Edwards does a great job of setting all this up. Following a homage-paying 1950s-set prologue featuring both the discovery of a giant fossil in the Philippines and the aforementioned reactor meltdown in Japan, he establishes a strong emotional core for the film and follows through when the action picks up 14 years later with Ford, newly returned from active service and intent on spending some quality time with his own family in San Francisco, forced to fly to Japan to bail Joe out of prison. Finding his father frazzled and embittered – the walls of his cramped apartment pinned with newspaper clippings and research – he wants nothing to do with him. But after Joe convinces him to help him retrieve some research from their old house in the quarantine zone, his father’s wild conspiracy theories stop sounding quite so outlandish after the pair of them are captured by authorities and put on lockdown in a top-secret research facility.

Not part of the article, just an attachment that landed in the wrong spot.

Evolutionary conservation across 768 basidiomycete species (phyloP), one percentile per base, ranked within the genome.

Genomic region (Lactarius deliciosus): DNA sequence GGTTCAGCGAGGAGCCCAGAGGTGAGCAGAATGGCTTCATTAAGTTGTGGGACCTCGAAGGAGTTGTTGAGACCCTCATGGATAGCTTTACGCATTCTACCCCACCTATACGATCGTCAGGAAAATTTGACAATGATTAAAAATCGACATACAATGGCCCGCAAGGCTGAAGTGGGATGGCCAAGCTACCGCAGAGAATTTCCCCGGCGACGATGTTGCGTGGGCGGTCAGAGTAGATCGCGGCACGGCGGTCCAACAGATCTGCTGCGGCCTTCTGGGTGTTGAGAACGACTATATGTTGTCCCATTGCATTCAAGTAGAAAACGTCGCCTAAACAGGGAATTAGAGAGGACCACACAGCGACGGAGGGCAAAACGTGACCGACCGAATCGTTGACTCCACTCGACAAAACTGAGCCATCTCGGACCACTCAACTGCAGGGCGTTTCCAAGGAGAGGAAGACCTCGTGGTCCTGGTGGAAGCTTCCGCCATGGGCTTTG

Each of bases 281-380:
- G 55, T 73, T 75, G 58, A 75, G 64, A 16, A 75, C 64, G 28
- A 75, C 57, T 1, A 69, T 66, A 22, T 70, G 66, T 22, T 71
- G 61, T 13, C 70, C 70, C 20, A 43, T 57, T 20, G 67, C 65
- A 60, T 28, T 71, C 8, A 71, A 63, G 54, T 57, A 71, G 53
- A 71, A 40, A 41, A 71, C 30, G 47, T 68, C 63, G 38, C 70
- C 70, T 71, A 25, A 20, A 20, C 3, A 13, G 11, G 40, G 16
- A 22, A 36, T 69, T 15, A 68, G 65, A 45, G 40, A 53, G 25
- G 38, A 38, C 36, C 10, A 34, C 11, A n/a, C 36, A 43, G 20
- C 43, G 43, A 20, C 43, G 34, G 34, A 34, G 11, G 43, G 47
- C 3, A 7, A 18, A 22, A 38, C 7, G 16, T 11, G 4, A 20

The film’s first big slice of monster mayhem swiftly ensues and while it throws up some intriguing surprises and reveals the extent to which Edwards and his creative team have really thought through a plausible explanation for the film’s nuclear-themed creature carnage, when the focus of the action switches to Ford and his determination to follow the newly resurfaced Godzilla to the US, the plot starts to feel a little broken-backed. It’s as if Edwards has decided to dispense with the origins story altogether and move straight to the sequel, essentially giving us a remake of Godzilla and a remake of Godzilla vs Mothra in the same movie.